bay to the schooners. On examination I discovered that the fireman and all the hands of the steamer, as well as the engineer, had left the boat. Early the next morning I discovered a steam propeller coming down the bay, and when it came nearer I discovered that it was filled with men, surrounded by a barricade of cotton bales. I immediately informed Captain Bowman of this fact. The steam propeller came down to the pier-head below where we were fastened, and made fast. Shortly after, a party of men, consisting of one hundred, or more, came to the shore end of the pier. Captain Bowman left the steamer and went on shore. After remaining on shore about two hours or more, he returned with a paper containing a written agreement, by which the troops on the steamer were to deliver up their arms and surrender themselves "prisoners of war," to be at liberty to go where they chose, after swearing not to bear arms against the "Confederate States of America," during the now existing war between the Confederate States and the United States, unless exchanged or released. I immediately had the arms stacked, and read the agreement to the men of the command; told them they were at liberty to leave the vessel and go where they chose, as far as I was concerned, and left the ship myself.
I am, sir, very respectfully, your obedient servant,
JAMES B. GREENE,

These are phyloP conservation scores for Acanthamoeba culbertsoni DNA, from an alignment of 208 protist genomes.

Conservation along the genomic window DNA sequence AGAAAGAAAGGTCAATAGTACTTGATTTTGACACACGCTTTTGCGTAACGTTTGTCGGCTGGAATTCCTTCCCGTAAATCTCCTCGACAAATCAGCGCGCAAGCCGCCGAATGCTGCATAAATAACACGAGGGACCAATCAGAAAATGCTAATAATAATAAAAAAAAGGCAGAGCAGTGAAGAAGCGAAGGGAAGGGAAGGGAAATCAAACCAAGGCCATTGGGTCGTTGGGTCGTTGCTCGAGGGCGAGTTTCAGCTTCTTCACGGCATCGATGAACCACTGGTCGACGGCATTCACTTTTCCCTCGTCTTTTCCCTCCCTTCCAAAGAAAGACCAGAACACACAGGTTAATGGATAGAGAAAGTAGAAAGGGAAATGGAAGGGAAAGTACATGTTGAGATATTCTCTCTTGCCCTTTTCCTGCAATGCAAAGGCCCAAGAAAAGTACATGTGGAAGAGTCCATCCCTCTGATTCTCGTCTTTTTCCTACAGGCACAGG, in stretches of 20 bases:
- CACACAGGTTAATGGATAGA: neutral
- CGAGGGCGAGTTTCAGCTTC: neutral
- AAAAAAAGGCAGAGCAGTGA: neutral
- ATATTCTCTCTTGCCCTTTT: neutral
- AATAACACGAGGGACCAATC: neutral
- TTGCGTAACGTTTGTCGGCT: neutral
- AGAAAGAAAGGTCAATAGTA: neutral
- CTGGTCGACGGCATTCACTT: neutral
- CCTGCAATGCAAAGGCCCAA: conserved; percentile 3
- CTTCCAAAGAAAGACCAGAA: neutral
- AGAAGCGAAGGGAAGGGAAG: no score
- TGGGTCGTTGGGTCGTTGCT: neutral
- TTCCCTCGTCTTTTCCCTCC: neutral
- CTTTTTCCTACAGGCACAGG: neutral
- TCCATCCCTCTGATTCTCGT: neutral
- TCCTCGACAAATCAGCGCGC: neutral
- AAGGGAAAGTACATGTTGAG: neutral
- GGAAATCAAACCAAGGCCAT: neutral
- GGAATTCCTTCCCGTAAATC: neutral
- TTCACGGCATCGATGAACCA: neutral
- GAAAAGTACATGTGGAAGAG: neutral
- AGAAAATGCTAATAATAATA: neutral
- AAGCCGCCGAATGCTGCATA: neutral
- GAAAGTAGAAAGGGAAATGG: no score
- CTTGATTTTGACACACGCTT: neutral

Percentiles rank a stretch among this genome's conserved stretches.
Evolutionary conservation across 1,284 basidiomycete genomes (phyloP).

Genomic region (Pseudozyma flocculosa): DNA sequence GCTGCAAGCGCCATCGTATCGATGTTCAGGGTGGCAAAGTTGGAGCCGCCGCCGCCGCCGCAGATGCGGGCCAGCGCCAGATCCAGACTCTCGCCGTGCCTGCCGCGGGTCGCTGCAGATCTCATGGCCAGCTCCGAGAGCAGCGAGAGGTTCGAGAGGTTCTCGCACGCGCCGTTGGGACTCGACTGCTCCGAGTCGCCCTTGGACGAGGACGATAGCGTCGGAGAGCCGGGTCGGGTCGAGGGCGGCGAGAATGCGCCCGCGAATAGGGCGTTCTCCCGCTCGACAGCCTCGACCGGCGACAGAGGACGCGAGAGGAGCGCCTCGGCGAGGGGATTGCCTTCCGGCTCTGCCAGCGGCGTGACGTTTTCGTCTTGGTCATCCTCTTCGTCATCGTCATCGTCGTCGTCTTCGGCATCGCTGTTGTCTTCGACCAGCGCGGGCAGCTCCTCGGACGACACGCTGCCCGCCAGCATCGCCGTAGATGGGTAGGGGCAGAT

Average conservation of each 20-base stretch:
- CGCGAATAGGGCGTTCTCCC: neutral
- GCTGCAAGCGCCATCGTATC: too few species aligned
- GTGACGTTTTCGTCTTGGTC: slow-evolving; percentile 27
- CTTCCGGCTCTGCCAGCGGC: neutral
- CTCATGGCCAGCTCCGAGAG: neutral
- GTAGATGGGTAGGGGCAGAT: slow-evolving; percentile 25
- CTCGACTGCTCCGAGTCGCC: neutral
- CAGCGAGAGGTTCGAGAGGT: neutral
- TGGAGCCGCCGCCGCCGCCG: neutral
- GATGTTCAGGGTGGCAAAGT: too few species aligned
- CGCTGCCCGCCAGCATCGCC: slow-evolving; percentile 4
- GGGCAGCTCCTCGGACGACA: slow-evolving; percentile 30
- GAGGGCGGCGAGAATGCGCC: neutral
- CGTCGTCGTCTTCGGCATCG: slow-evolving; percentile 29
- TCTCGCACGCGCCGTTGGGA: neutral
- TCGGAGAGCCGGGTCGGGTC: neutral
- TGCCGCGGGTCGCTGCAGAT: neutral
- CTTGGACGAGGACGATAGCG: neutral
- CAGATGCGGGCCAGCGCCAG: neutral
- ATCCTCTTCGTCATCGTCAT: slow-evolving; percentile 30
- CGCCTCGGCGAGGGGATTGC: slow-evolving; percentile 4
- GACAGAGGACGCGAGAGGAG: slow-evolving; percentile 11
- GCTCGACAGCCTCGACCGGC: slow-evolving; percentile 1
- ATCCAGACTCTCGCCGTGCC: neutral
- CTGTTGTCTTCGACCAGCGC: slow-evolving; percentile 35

First Lieutenant, First U. S. Infantry.
Major C. C. SIBLEY,
Third Infantry, Commanding Detachment.
No. 14. Report of Corporal John C. Hesse, Company A, Eighth U. S. Infantry, of the rescue of the colors of his regiment, at San Antonio, Tex.
WASHINGTON, D. C., September 6, 1864.
SIR: Believing that I am entitled to receive a "medal of honor," as provided by the resolution of Congress under date of July 12, 1862, to provide for the presentation of medals of honor to enlisted men of the Army and volunteer forces who have distinguished or may distinguish themselves in battle during the present war, I have the honor to make the following statement:
At the outbreak of the rebellion the headquarters of the Eighth U. S. Infantry were stationed at San Antonio, Tex. I was a corporal of Company A of that regiment, and detailed as clerk at its headquarters. On the 23rd of April, 1861, the officers and a few enlisted men at that time present at San Antonio were taken prisoners by the rebel troops under the command of Colonel Van Dorn. All the officers, with the exception of Lieutenant Edward L. Hartz, adjutant Eighth Infantry, left a few days afterwards for the States. A few days subsequent, upon going to the former office of the regimental headquarters, the building being then in possession and under control of the rebels, I met there Lieutenant Hartz and Serg. Major Joseph K. Wilson, Eighth Infantry (now second lieutenant, Eighth Infantry). Our regimental colors being in the office, Lieutenant Hartz proposed to us to take the colors from the staffs, conceal them beneath our clothing, and try to carry them off. We did so. I took the corn color which the regiment had carried through the Mexican war, put it around my body under my shirt and blouse, and passed out of the building, which was strongly